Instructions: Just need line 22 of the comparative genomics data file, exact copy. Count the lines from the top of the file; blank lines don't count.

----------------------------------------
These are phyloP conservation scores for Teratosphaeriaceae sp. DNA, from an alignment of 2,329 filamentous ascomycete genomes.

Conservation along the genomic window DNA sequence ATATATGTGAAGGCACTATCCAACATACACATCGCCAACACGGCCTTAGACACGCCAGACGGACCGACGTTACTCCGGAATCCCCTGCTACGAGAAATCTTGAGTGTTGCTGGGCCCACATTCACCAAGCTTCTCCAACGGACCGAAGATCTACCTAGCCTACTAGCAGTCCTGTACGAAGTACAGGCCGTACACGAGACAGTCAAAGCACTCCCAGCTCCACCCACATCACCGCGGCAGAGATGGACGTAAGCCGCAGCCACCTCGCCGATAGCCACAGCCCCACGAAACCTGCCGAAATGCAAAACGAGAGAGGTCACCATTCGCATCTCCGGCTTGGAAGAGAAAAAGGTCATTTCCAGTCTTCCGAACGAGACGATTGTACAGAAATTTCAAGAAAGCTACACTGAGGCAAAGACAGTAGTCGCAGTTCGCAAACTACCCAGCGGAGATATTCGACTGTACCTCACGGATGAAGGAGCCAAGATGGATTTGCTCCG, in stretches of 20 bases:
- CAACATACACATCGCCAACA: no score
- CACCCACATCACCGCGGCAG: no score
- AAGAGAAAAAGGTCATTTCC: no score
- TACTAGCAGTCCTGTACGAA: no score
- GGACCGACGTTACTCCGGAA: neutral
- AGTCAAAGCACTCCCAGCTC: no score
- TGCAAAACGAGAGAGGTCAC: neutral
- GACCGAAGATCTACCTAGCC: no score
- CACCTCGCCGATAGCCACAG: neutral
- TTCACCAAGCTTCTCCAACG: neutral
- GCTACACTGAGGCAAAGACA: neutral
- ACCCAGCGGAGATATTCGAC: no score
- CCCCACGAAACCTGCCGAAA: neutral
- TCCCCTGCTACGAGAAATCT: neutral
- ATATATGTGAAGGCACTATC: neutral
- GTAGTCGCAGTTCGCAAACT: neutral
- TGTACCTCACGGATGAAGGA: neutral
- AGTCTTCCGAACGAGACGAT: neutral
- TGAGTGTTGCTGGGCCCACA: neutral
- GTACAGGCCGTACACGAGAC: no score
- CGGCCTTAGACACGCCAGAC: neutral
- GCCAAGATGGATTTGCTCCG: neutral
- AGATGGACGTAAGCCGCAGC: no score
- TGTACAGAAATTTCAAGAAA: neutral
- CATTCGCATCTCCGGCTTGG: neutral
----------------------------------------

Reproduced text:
- GTACAGGCCGTACACGAGAC: no score